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is there any c or c++ function similar to struct.unpact_from()?
is it possible?
or at least tell me what is the difference between these three statements???
struct.unpack_from('>LL', f, 30)
struct.unpack_from('>256L', f, 60)
struct.unpack_from('>64L', f, 90)
Posted 8-Sep-12 3:56am
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Solution 1

http://docs.python.org/library/struct.html[^]
 
explains this and other functions.
They are quite specific to python, nothing like this is natively supported in C or C++.
 
There is a library however that you can have a look at see also here :
 
http://stackoverflow.com/questions/1550721/python-struct-pack-equivalent-in-c[^]
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Comments
pasztorpisti at 8-Sep-12 14:05pm
   
+5
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Solution 2

The struct library in python is intended to mimic the binary serialization of "low level" languages like C/C++, you don't have to emulate the python struct library in C/C++ if you use fixed predefined data structures! The 3 strings - '>LL' and its friends - can be translated to their respective C struct equivalent. All you have to deal with in C/C++ as an extra is endianness if your program has to run on different architectures.
For example '>LL' is like this in C:
#pragma pack(push, 1)
struct {
    unsigned long member1;
    unsigned long member2;
}
#pragma pack(pop)
Since the '>' character in the '>LL' format string means that the data is always big endian, you have to swap the byte order of every integers in your struct when you serialize or deserialize on a little endian architecture. Philip Stuyck linked a struct-pack-equivalent-in-c but that is rarely needed in practice. People usually never use the extra power that struct library of python has over C structures that is - you don't have to know the format of the struct at compile time. In python you could receive even the format of the struct for example over network - but in practice I myself never seen something like that. If your python program uses a fixed number of predefined struct format strings like '>LL' then you should just translate these to their equivalent C structs and handle endianness if necessary. Make sure that in your python format string you also use the same alignment as in your C code - thats why the pragma pack is there! For format string specifications see: http://docs.python.org/library/struct.html#struct-alignment[^]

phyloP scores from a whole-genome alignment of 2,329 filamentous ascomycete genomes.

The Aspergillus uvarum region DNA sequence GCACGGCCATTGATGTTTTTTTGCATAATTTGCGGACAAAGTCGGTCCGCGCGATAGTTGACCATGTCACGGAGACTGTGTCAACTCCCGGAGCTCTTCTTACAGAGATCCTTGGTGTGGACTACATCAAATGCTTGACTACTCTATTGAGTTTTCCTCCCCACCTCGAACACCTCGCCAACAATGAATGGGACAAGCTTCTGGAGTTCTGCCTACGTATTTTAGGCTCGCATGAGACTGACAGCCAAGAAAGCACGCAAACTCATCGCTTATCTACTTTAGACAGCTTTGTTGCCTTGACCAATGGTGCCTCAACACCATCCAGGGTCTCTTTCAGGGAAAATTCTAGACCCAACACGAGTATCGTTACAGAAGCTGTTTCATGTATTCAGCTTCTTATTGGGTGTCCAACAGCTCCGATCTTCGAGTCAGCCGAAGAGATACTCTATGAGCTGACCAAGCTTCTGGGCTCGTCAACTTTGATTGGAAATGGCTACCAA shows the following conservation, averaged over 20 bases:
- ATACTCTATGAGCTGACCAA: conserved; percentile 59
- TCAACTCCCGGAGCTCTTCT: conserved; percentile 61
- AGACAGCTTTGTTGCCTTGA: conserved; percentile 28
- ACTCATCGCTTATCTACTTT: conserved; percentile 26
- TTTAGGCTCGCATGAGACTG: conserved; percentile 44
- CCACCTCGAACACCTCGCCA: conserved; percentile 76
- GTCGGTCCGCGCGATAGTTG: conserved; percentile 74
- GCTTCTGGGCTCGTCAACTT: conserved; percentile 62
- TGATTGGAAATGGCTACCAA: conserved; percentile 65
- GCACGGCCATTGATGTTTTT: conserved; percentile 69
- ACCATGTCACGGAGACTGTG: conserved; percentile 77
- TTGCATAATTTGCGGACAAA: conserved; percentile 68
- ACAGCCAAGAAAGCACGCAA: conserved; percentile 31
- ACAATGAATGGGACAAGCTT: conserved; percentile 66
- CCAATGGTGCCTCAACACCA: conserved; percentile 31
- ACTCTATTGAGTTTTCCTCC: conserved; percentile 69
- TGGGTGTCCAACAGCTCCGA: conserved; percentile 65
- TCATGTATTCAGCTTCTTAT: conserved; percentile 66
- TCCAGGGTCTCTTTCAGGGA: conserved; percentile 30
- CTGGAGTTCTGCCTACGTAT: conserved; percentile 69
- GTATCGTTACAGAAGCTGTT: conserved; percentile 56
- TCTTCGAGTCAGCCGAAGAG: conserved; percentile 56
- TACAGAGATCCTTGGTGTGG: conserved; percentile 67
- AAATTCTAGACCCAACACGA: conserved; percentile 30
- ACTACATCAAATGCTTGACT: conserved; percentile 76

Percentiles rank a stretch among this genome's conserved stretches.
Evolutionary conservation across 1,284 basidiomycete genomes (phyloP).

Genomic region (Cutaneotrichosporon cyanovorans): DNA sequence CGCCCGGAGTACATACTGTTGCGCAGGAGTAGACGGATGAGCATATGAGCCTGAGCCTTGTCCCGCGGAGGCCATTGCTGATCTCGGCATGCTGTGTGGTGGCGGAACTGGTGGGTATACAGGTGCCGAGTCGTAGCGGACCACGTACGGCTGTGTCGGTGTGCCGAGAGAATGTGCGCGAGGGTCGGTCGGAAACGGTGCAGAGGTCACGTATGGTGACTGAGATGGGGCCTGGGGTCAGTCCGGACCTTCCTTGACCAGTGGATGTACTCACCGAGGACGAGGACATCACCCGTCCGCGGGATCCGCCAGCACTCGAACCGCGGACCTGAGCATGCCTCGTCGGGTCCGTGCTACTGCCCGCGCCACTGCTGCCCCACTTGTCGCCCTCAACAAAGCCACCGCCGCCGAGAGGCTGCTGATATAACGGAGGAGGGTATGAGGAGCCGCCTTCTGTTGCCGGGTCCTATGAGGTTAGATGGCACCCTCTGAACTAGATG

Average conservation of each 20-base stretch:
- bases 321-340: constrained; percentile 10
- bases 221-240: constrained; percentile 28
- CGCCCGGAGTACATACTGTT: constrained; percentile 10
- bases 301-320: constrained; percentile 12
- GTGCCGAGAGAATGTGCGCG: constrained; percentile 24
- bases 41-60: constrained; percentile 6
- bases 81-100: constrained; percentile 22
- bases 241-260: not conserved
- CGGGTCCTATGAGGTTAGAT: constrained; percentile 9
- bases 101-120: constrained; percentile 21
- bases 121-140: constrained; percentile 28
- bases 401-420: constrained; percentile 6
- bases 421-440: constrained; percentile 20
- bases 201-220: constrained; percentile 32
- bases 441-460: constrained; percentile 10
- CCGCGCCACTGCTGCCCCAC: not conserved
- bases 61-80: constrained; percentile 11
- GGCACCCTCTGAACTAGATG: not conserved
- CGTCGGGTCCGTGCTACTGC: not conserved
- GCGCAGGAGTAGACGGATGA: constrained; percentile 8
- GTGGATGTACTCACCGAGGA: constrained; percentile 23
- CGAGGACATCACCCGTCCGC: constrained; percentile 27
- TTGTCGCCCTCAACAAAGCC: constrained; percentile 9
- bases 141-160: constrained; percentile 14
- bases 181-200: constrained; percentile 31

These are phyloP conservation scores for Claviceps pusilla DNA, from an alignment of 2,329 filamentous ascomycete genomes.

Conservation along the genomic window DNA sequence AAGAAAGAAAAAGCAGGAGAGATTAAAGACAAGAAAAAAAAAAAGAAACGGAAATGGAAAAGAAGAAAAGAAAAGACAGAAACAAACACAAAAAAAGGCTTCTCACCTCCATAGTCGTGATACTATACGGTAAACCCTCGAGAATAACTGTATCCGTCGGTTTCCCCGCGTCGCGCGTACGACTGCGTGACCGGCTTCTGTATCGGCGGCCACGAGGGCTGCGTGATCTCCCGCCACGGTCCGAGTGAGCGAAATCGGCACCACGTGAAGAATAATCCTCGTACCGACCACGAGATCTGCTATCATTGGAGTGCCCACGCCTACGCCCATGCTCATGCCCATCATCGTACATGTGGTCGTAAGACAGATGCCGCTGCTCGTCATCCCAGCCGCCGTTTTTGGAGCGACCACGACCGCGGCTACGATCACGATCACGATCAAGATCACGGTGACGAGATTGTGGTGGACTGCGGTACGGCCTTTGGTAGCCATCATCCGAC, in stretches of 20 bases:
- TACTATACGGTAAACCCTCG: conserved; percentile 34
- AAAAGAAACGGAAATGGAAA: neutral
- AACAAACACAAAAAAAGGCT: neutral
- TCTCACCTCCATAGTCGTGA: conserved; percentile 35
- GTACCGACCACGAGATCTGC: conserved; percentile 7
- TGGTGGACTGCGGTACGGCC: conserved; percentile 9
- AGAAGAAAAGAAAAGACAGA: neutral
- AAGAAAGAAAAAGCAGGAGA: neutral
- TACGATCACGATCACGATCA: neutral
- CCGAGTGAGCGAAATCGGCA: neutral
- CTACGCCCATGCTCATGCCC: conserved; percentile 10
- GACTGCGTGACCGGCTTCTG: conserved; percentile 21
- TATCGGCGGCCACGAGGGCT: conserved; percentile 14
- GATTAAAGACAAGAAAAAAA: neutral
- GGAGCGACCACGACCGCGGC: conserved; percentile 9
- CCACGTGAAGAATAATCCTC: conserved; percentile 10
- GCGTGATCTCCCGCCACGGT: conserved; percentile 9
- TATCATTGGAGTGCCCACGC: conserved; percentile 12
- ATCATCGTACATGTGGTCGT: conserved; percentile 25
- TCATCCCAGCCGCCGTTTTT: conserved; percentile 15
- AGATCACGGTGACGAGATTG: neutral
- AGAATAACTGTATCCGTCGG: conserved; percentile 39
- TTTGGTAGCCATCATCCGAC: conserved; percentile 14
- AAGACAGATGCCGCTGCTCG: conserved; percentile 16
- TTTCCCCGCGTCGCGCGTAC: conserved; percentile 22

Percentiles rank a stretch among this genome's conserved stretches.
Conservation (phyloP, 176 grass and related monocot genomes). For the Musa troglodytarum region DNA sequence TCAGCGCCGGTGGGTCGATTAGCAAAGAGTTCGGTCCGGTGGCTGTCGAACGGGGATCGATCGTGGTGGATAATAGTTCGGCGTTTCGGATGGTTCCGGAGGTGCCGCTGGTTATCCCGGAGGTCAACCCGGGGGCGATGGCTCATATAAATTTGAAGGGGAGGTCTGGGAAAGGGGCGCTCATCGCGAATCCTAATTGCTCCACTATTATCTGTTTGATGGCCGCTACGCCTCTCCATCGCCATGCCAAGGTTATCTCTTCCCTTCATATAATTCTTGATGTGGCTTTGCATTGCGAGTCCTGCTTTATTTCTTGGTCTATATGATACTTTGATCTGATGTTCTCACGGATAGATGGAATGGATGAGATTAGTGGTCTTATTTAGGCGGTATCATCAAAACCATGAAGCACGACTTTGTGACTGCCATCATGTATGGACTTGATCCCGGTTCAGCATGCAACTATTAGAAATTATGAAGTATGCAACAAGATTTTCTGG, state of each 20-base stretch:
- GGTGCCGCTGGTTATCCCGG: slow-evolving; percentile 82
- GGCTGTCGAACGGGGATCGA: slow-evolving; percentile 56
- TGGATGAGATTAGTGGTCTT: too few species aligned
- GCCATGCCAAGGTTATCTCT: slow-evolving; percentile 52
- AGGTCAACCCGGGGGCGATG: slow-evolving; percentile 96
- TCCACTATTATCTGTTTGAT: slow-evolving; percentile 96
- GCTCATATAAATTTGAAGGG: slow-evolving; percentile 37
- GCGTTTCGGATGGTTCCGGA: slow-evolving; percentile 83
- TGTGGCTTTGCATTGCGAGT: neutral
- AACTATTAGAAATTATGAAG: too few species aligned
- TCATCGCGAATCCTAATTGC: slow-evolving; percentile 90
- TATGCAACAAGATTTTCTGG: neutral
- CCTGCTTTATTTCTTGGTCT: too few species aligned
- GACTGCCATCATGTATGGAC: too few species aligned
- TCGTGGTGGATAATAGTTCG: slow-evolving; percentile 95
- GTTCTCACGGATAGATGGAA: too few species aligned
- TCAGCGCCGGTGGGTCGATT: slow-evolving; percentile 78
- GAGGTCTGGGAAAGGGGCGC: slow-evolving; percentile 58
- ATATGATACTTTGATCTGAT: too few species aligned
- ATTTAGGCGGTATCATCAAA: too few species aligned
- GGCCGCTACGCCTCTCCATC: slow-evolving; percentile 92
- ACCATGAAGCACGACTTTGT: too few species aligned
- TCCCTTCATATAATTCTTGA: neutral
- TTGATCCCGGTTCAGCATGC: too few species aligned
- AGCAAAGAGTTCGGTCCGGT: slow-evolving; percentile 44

EDIT: Some higher level languages like java and python don't have mechanics to handle structured binary data like the sturcts in C/C++, but sometimes you have to deal with binary data that was serialized by some C/C++ program - thats why the struct library exists in python. The fact that it has some more power (dynamic behavior) than C/C++ sturcts is rarely exploited and can be implemented in other much more performance friendly ways in C/C++. Go with native structs in C/C++, its unlikely that you have to use a C/C++ library that mimics that extra unneeded power of python structs by introducing complexity and performance downgrade to your program!
In your case the structs contain the same member data types so in C/C++ you could just declare an array to get the same binary structure as your python format strings:
 
'>LL':
unsigned long[2];
'>256L':
unsigned long[256];
'>64L':
unsigned long[64];
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